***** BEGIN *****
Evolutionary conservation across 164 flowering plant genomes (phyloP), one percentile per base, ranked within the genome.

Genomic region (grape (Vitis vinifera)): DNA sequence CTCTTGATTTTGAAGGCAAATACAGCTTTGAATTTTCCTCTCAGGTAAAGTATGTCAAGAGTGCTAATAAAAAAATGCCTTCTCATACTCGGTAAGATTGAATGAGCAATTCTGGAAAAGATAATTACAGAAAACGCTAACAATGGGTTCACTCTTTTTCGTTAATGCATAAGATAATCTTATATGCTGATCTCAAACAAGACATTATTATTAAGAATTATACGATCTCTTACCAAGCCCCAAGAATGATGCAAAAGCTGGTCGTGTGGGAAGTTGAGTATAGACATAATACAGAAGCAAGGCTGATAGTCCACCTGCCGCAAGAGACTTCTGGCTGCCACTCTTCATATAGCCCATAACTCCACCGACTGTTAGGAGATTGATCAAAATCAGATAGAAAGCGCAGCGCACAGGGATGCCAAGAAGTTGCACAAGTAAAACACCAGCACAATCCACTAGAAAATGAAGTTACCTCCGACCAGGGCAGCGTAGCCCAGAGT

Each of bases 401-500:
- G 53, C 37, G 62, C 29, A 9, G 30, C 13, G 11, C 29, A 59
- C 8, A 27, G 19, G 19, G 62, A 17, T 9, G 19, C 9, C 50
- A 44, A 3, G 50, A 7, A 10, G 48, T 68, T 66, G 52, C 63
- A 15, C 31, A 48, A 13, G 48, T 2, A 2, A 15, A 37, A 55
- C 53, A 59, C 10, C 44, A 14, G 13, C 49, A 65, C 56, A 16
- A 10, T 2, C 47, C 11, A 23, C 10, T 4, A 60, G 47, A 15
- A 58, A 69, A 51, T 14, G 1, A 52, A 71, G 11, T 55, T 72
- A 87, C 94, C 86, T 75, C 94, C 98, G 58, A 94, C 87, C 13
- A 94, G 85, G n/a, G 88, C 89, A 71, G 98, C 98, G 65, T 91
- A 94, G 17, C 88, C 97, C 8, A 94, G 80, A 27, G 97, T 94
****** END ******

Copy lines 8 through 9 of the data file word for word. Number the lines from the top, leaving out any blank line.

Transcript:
- C 53, A 59, C 10, C 44, A 14, G 13, C 49, A 65, C 56, A 16
- A 10, T 2, C 47, C 11, A 23, C 10, T 4, A 60, G 47, A 15